The Last Samurai Reviewby Andy Keast (arthistoryguy AT aol DOT com)
December 15th, 2003
The Last Samurai: 2 stars out of 4.
Directed by Edward Zwick.
Screenplay by John Logan, Marshall Herskovitz and Zwick.
Starring Tom Cruise, Kensaku Watanabe, Hiroyuki Sanada, Timothy Spall, Tony Goldwyn and Koyuki.
by Andy Keast
It's somewhere between "decent" and "so-so." It's about as good as "Braveheart": a merely standard Hollywood epic.
Kensaku Watanabe and Hiroyuki Sanada (English speakers know him from Japan's "Ringu") both create very memorable characters and I almost wanted the story to
be about them rather than Cruise. While I liked Cruise's performance in the movie, it's actually pretty slight. In the beginning, he's an alcoholic, a racist, and an opportunistic killer. By the end, he's sober, tolerant of the Japanese, and a more efficient killer. That's about it, and I guess I was expecting something a little more complex. It's "Dances With Wolves" except with Samurai warriors. Among other things, this movie is obviously a vehicle to get Cruise nominated for best actor. Cruise is only as good as whoever is directing him, and so here I found him lackluster.
Screenwriter John Logan said in interviews that the movie was about Cruise's character changing after interaction with Eastern culture. While that does happen, the "redemption" story remains an ancient cliche. I thought more about
how the modernization of Japan's army would inevitably doom the Shogunate. There are some scenes that I thought were unrealistic, for instance one where a
single archer is able to pick off dozens of men armed with rifles before being shot down. And I was a little skeptical when the movie wanted me to root for the men armed only with arrows and katana when they're up against soldiers with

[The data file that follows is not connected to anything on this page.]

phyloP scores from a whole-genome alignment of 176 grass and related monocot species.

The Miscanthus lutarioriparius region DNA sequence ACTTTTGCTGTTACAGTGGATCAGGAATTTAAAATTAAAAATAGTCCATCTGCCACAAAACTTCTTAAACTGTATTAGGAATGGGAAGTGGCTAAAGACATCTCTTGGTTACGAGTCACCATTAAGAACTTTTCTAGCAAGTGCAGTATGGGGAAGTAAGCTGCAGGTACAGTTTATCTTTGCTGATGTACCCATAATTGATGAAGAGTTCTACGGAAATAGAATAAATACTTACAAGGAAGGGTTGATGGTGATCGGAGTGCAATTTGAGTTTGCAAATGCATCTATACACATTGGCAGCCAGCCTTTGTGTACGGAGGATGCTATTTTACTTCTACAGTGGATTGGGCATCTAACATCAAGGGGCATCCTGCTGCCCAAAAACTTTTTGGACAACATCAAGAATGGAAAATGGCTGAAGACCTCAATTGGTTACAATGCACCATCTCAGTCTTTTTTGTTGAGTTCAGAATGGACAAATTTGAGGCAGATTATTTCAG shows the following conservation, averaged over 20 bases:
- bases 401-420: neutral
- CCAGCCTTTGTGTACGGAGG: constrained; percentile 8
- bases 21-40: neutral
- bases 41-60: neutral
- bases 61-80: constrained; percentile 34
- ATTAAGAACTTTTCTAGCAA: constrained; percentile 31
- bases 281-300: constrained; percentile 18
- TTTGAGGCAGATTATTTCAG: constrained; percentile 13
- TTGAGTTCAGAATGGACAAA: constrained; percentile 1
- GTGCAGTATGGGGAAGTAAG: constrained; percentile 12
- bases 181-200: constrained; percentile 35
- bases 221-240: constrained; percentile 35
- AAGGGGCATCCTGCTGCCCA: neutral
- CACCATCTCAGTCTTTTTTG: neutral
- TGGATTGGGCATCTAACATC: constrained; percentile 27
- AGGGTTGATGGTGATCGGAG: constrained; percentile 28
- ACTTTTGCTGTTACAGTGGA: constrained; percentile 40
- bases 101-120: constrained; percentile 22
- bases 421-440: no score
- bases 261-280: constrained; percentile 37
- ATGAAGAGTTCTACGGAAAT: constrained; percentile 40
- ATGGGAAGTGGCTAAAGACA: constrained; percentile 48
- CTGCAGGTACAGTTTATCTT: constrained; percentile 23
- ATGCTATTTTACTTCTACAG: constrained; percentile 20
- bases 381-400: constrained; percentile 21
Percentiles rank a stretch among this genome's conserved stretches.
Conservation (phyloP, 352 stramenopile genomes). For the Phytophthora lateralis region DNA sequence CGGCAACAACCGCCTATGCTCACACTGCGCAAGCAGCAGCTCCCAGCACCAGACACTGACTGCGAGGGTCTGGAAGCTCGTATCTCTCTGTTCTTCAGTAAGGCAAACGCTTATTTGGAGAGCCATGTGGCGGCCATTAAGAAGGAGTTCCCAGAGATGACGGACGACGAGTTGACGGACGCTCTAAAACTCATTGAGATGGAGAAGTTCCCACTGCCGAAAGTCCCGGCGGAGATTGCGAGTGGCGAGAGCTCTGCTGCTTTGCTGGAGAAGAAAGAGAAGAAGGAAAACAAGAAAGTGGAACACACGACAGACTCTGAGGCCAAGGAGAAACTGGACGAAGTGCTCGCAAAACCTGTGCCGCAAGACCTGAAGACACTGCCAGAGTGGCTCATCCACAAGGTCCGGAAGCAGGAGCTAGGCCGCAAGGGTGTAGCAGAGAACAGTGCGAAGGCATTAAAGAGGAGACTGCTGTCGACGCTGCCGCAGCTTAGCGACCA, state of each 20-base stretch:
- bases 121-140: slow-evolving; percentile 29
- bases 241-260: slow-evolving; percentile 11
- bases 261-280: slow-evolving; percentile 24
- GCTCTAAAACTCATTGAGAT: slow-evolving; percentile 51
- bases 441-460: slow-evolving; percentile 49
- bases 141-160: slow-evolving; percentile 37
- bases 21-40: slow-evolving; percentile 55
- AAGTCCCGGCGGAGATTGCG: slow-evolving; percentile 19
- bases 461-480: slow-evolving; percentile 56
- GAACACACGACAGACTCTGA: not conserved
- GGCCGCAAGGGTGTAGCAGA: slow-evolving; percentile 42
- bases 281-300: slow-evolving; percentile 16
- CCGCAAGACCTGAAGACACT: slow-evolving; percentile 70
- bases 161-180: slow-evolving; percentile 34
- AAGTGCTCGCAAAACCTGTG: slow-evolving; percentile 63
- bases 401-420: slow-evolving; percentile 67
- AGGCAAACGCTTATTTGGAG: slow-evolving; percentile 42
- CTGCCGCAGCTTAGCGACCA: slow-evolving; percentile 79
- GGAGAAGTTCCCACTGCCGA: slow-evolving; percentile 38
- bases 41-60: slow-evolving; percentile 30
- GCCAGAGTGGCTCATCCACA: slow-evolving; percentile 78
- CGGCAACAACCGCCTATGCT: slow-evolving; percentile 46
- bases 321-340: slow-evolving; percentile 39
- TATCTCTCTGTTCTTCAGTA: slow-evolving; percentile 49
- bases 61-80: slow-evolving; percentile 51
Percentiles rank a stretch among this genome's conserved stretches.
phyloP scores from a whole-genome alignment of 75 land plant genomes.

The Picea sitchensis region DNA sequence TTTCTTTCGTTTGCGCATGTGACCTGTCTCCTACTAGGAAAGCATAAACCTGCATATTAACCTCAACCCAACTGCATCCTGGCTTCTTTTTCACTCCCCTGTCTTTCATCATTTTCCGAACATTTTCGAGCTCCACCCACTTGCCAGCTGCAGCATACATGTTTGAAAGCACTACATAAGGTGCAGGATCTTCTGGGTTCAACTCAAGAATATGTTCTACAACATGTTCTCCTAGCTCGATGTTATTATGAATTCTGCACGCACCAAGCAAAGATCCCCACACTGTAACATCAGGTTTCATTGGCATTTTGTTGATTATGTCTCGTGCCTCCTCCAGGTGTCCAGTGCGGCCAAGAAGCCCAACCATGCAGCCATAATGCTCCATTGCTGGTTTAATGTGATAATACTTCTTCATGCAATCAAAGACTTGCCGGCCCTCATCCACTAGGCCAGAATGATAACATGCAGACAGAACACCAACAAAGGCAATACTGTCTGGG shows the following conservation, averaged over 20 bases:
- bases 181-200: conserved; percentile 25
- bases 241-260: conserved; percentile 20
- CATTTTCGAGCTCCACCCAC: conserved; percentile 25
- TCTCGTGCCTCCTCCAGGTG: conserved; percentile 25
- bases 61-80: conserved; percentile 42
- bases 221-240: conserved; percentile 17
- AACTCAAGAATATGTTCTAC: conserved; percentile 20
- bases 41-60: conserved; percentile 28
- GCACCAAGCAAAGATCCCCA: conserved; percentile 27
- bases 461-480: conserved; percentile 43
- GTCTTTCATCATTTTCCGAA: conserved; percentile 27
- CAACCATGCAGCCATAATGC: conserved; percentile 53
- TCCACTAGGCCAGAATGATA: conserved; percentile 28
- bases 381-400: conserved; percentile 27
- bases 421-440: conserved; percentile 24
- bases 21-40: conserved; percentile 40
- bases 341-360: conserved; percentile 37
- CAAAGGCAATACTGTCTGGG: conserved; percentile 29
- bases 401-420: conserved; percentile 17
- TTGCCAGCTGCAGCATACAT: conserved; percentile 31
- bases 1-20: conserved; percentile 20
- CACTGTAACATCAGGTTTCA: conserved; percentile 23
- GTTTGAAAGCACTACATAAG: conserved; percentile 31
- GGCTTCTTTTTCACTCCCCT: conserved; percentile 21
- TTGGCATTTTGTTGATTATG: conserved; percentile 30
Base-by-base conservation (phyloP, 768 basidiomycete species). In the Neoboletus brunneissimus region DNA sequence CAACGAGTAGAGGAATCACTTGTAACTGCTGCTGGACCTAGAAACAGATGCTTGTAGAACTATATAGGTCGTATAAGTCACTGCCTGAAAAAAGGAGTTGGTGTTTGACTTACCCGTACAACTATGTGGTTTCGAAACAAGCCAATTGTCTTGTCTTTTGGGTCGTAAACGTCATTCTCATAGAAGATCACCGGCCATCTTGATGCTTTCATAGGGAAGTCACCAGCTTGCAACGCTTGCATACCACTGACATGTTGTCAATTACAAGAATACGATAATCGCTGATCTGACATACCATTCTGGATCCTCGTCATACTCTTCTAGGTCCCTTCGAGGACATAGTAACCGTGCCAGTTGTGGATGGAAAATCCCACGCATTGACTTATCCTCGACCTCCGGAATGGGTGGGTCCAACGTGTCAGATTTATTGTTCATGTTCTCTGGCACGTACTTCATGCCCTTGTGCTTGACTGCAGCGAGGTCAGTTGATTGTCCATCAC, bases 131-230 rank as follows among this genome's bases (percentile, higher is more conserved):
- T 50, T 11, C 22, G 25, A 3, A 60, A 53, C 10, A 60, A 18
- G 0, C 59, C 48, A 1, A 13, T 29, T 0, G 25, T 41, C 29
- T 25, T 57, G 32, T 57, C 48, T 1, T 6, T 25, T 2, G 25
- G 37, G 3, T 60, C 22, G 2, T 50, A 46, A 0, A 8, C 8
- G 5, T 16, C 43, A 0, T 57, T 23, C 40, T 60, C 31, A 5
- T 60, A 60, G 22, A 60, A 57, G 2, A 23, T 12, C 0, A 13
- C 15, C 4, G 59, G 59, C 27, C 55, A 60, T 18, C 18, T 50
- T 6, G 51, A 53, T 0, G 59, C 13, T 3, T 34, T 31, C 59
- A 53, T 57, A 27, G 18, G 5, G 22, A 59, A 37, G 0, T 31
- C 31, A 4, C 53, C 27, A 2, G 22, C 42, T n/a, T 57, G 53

Howitzers. It sounds pessimistic, but the Samurai never really stood a chance.
The director is Edward Zwick, who made "Glory," another movie where the supporting characters are more interesting than the lead. What these two movies have in common are strong supporting performances that are enough to carry a movie, but since they're Hollywood epics that need to sell and win oscars, they have a status quo leading man for the audience to "relate" to.
The final battle is certainly well crafted though. Zwick was obviously inspired by the battle in Kurosawa's "Ran." That's another thing: the war sequences in the movie are pretty raw and violent, like "Braveheart" or "Gladiator," and yet many audiences hate Verhoeven films or things like "Kill Bill." I'm beginning to think that "high-brow" middle-aged theater-goers really do have a thirst for bloodshed and violence at the movies just as much as the supposedly "depraved" audiences they decry --but they'll hide behind traditional, "ennobled" storytelling. That is, people who hated "Kill Bill" because of it's violence will love "The Last Samurai" and pay no mind to its level of carnage (which matches that of "Kill Bill"), only because it's "historically justified," which is nonsense.
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